Bostitch RN46-1

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02

This nailer is made from lightweight metals that protect it from standard use and wear. An interesting feature on this nailer is the pneumatic-powered feed mechanism. It is designed to help remove dirt and moisture from the nailer during use, but it can also require firing a few nails to get it up to speed in cold weather.

It uses a side loading magazine that is able to hold a variety of nail sizes. A nice feature is the magazine size, which can hold up to 120 nails per load. This will require less reloads during use.

The nailer fires by contact with its quick-driving feature, allowing the user to work quickly in large areas by firing when the nose makes contact with the surface. This quick-driving feature is not as advantageous in smaller spaces.

This nailer has the flexibility to work with the wide range of nail sizes that are used for roofing jobs. It is able to handle nails as small as 7/8-inch all the way to 1 3/4-inch.

Its open nose design aids with jam clearing and the depth setting for nail drives is tool-less. The magazine rests at a 16-degree angle that helps to provide balance, and the rubber grip is comfortable.

Specifications
Weight
5.5 Lbs.
Nails Per Second
2-Plus
Maximum Nail Load
120 Nails
Dimensions (inches)
6.3 x 13 x 13.4
Pros
  • This nail gun is well balanced for easy use with one hand
  • It can handle an array of fastener sizes
  • The magazine can hold up to 120 nails
Cons
  • The sequential actuation option requires a trigger that’s sold separately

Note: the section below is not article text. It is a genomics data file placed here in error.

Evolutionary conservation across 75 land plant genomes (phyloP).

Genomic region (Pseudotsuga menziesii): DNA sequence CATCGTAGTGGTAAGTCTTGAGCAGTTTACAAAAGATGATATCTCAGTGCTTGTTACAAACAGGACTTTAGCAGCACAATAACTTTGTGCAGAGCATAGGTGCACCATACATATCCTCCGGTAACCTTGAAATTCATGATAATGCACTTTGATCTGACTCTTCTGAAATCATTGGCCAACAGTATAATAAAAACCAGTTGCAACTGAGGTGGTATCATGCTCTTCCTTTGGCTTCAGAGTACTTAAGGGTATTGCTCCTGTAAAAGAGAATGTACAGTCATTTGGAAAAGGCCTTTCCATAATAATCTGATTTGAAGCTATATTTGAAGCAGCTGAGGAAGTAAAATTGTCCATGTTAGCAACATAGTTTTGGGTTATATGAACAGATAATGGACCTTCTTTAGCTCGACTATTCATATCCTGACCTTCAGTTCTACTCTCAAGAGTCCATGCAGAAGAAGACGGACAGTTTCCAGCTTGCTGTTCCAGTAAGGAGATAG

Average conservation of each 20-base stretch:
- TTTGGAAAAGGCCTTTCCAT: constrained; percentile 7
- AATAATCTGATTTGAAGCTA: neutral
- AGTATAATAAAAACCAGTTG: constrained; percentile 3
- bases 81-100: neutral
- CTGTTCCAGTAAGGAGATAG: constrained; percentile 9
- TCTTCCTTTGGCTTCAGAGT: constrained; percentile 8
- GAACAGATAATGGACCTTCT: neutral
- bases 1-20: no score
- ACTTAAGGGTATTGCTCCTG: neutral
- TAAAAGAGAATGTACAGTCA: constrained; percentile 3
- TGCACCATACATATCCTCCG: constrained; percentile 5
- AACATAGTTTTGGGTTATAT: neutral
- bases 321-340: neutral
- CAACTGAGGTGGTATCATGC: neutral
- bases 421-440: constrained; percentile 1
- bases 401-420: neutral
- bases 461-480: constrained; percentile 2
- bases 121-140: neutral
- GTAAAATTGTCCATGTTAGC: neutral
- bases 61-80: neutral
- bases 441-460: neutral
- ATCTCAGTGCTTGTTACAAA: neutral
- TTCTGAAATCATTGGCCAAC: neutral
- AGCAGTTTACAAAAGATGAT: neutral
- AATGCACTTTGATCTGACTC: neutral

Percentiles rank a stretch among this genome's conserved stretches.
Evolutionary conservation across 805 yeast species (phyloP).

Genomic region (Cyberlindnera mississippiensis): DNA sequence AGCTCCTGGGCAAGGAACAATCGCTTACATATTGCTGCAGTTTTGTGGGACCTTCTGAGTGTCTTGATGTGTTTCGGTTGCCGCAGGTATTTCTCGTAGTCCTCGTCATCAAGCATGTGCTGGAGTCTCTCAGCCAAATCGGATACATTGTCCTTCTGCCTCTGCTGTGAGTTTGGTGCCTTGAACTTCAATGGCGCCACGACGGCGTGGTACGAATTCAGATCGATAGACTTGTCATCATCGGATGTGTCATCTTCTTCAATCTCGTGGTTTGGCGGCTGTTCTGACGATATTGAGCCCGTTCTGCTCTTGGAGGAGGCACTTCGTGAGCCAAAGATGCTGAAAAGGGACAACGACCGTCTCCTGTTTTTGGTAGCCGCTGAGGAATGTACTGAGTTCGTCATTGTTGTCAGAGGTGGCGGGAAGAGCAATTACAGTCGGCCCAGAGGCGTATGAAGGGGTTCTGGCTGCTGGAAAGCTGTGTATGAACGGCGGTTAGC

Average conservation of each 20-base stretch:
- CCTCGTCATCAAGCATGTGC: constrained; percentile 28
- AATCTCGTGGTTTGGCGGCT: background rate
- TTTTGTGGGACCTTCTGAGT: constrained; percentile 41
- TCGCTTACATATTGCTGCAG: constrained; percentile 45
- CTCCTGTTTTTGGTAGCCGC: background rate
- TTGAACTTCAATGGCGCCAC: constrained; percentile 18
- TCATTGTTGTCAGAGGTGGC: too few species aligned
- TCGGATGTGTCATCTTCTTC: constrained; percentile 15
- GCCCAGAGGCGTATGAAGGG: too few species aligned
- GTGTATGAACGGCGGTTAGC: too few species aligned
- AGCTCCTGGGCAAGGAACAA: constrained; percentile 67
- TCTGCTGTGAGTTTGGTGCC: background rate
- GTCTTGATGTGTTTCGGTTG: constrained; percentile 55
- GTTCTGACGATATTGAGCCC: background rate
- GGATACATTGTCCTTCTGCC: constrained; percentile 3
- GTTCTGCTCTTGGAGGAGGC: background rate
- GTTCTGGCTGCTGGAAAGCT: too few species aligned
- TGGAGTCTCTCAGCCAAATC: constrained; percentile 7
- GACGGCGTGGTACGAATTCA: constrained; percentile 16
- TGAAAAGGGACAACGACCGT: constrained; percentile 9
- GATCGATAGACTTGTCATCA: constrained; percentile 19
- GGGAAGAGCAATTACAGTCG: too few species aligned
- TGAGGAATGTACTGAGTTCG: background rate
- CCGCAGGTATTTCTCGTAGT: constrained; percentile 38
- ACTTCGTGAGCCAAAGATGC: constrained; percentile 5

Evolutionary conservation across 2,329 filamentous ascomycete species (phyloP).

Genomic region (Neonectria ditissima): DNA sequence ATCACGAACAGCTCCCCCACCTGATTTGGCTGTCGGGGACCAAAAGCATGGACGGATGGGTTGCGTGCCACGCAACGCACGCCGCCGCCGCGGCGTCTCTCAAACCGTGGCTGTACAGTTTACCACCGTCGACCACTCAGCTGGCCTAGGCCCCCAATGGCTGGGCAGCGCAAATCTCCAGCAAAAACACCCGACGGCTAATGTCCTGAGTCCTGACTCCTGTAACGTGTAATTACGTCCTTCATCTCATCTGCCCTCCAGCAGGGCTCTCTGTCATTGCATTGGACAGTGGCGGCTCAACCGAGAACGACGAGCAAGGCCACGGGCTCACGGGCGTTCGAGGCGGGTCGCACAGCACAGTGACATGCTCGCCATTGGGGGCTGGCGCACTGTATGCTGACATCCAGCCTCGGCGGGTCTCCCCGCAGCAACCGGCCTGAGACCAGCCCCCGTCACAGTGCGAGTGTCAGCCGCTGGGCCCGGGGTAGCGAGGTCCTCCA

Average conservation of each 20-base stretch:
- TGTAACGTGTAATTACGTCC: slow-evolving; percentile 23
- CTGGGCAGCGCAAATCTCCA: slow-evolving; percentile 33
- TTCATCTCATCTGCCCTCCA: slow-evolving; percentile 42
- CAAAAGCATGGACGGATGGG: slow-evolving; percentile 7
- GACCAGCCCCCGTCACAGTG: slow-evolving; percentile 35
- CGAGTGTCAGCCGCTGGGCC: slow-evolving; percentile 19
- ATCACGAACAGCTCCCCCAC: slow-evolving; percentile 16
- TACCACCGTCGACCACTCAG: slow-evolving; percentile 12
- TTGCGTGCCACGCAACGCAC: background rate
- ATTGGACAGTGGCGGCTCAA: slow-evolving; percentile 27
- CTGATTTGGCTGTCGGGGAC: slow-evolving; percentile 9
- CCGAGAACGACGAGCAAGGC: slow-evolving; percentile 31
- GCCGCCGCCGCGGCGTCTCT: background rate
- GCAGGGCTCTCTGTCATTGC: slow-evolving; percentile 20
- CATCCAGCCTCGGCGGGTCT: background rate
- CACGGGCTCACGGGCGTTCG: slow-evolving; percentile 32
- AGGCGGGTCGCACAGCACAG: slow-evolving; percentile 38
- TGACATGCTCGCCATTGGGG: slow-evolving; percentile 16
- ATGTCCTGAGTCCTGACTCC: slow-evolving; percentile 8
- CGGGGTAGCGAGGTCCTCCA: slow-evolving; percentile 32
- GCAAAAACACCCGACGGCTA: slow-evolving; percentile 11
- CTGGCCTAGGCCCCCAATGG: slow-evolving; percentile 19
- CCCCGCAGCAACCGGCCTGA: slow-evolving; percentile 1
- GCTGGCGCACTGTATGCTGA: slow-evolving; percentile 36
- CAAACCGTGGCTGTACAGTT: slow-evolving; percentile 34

• It can operate sluggishly in cold weather until it warms up with use
Hitachi NV45AB2 review (4)

Hitachi NV45AB2

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03

The Superroofer from Max is composed of various metals and plastics. This combination of materials should not compromise durability except perhaps with extended use in a professional setting.
It is surprisingly heavy for a nailer made with some plastic components.

Max CN445R3 review (5)

The Max CN445R3 can be disassembled easily, allowing the operator to quickly tear down the tool for cleaning or other maintenance.

Its removable contact foot also aids with clean up. The manufacturer also offers different kits that can be purchased and added to the nailer to help perform a variety of different jobs, including vinyl work.

The trigger has a rapid-fire capacity that allows a user to drive more than one nail per second if they are experienced. It is also equipped with a trigger lock, a feature that will help prevent accidental firing.

The nose is magnetic and self-cleaning, which helps to prevent dirt or tar build-up. An adjustable depth control and shingle guide make this tool easy for novices to use.

Perhaps the most unique feature on this roofing nailer is the air hose fitting, which swivels.